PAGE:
The continuously increasing obesity rate and its socioeconomic consequences have been a matter of discussion for several years. Airline companies have recently reacted to the phenomenon by applying additional charges to overweight passengers. However, several ethical questions arise.
Is it moral to surcharge passengers that occupy a bigger volume? Would it be ethically acceptable if airlines decide to charge passengers according to their body weight?
Airlines and aircraft manufacturers can give answers to those questions by adopting better strategies and innovative thinking.
The present analysis is based on the ability of airlines and manufacturers to maintain or improve their position in the market while providing the highest degree of comfort to their customers. Every decision made by those bodies needs to consider the general principles of fairness, social equality and respect for diversity through which equal treatment can be achieved for all passengers. The different policies followed by airlines, with regards to obesity charges, raise questions about the impact that such strategies may have on the company’s reputation and the moral acceptance that they will receive from the public.
One Person – One Fare
Kant’s moral theory introduced the idea of universal human worth equality postulate through which individuals should be treated with equal concern and respect by others. Following this framework, it can be argued that surcharging overweight passengers is a form of discrimination that undermines the social equality principles. Moral norms should be unconditionally adopted in all situations. However, imposing additional charges on specific passengers according to their body weight or specific needs, leads to a contradiction with airline policies and hence, a general moral law cannot be derived. This is because extra fees are not applied in other situations where increased carrying weight is observed, such as the transportation of wheelchairs by disabled people. The Canadian Transportation Agency issued a one person – one fare policy protecting disabled and clinically obese passengers (BBC). Following the principle of equality, additional costs arising from the increased fuel consumption due to weight should be equally distributed among all passengers rather than being applied to specific individuals.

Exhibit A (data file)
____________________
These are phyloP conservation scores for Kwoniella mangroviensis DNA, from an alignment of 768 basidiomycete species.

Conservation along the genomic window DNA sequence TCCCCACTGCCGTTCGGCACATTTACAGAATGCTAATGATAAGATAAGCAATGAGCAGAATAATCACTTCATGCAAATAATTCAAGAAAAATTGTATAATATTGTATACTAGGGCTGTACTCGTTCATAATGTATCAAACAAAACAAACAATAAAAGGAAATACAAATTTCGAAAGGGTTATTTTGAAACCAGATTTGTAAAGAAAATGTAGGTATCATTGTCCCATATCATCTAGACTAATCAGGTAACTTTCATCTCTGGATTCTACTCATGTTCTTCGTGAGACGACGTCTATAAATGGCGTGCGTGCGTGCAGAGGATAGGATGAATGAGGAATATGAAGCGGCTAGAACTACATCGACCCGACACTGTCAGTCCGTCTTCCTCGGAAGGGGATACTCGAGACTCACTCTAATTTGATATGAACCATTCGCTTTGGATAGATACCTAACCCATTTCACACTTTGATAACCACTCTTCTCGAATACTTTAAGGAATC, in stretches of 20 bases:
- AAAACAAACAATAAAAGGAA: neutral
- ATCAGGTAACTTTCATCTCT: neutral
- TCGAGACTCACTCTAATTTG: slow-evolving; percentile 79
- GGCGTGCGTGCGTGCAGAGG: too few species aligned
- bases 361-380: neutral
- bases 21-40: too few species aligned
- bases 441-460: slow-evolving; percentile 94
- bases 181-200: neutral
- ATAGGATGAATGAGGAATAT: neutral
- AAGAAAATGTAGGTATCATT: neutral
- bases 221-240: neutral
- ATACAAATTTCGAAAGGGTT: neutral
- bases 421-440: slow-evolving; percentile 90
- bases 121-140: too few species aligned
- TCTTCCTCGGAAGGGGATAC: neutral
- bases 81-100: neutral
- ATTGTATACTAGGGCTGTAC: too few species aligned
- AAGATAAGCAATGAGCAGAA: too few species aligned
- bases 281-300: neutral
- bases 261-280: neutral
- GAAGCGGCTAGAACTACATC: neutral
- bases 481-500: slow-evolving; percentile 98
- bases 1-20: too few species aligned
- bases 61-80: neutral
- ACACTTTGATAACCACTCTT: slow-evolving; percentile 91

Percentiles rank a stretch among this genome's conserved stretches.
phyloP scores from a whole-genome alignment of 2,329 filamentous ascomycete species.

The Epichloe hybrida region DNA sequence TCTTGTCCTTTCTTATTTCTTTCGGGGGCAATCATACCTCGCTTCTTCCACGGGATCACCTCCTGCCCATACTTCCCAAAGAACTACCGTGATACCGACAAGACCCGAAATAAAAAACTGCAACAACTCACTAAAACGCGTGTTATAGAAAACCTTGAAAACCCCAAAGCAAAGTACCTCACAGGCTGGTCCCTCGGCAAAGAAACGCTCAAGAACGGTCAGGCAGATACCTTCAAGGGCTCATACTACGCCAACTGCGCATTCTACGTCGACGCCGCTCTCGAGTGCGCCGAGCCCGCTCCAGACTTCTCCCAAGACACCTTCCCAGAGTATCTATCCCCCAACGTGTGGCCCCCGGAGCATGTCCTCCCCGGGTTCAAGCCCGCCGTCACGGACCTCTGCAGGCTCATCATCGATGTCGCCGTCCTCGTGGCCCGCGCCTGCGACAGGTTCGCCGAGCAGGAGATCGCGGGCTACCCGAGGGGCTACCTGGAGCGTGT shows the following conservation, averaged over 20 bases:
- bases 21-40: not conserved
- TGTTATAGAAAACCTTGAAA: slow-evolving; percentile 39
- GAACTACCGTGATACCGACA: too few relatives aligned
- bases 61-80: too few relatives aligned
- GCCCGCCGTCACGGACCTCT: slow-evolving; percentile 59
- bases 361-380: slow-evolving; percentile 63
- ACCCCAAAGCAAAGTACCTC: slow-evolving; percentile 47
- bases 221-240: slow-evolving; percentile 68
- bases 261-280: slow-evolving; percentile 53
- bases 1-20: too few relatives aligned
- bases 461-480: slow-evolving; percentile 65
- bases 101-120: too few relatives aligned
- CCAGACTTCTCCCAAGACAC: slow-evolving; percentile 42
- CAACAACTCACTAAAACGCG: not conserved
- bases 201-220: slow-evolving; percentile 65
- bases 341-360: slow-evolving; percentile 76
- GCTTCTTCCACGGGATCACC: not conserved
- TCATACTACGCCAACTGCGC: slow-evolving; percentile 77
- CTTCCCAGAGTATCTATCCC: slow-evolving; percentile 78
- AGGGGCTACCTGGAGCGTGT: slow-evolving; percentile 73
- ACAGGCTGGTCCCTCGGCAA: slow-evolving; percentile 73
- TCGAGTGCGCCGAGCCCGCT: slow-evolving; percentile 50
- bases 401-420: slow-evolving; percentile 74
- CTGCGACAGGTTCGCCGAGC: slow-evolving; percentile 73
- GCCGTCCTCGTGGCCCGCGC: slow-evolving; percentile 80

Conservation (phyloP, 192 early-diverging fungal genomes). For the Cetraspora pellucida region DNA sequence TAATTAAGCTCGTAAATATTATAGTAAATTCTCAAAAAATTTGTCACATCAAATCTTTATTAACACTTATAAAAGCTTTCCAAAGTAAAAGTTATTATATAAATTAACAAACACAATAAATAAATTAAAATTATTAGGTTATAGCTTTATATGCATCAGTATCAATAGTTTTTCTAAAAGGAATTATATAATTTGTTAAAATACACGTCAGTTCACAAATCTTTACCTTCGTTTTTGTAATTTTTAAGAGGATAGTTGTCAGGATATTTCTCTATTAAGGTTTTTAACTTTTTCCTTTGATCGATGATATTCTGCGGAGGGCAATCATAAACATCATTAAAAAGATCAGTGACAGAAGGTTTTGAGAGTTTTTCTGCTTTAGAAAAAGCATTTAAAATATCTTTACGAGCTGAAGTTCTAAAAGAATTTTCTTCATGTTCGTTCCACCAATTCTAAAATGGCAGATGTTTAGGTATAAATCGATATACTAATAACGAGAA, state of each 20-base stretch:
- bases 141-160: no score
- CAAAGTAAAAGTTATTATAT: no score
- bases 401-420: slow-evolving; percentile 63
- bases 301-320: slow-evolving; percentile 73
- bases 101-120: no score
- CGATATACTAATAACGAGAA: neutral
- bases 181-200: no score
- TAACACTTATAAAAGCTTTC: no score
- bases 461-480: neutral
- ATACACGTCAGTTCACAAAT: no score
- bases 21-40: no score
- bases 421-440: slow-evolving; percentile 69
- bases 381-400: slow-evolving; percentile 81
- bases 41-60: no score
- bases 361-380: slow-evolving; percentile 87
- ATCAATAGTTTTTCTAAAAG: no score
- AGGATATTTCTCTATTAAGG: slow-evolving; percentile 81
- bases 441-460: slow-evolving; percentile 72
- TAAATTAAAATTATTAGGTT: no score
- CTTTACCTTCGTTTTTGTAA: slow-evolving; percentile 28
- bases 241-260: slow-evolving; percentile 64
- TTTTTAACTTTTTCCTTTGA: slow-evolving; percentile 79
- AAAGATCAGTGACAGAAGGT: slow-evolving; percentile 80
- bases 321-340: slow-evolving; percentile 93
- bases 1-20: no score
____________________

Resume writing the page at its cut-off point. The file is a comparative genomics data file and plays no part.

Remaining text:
The internal arrangement of commercial aircraft is usually organised into business and economy class zones both of which may not satisfy the space requirements of an obese person. Although obesity follows an increasing trend (WHO – World Health Organization), airlines are continuously reducing the space available per passenger in an attempt to accommodate more people per flight and increase their profits. The majority of US companies force overweight passengers to book an additional seat if they cannot fit comfortably in a single seat. If they fail to do so, customers risk missing their flight or pay additional fare charges for their transportation. Since the current solutions are associated with practicality and fairness issues, aircraft manufacturers are responsible for improving cabin space conditions. Engineering professional ethics, defined by the codes of conduct of the National Society of Professional Engineers state that professionals are responsible for ensuring the welfare of the public and their customers. This implies that manufacturers have the duty to produce innovative designs that will provide the maximum amount of comfort to all passengers while minimising potential losses to airline companies. A possible solution could be the introduction of adjustable seat size.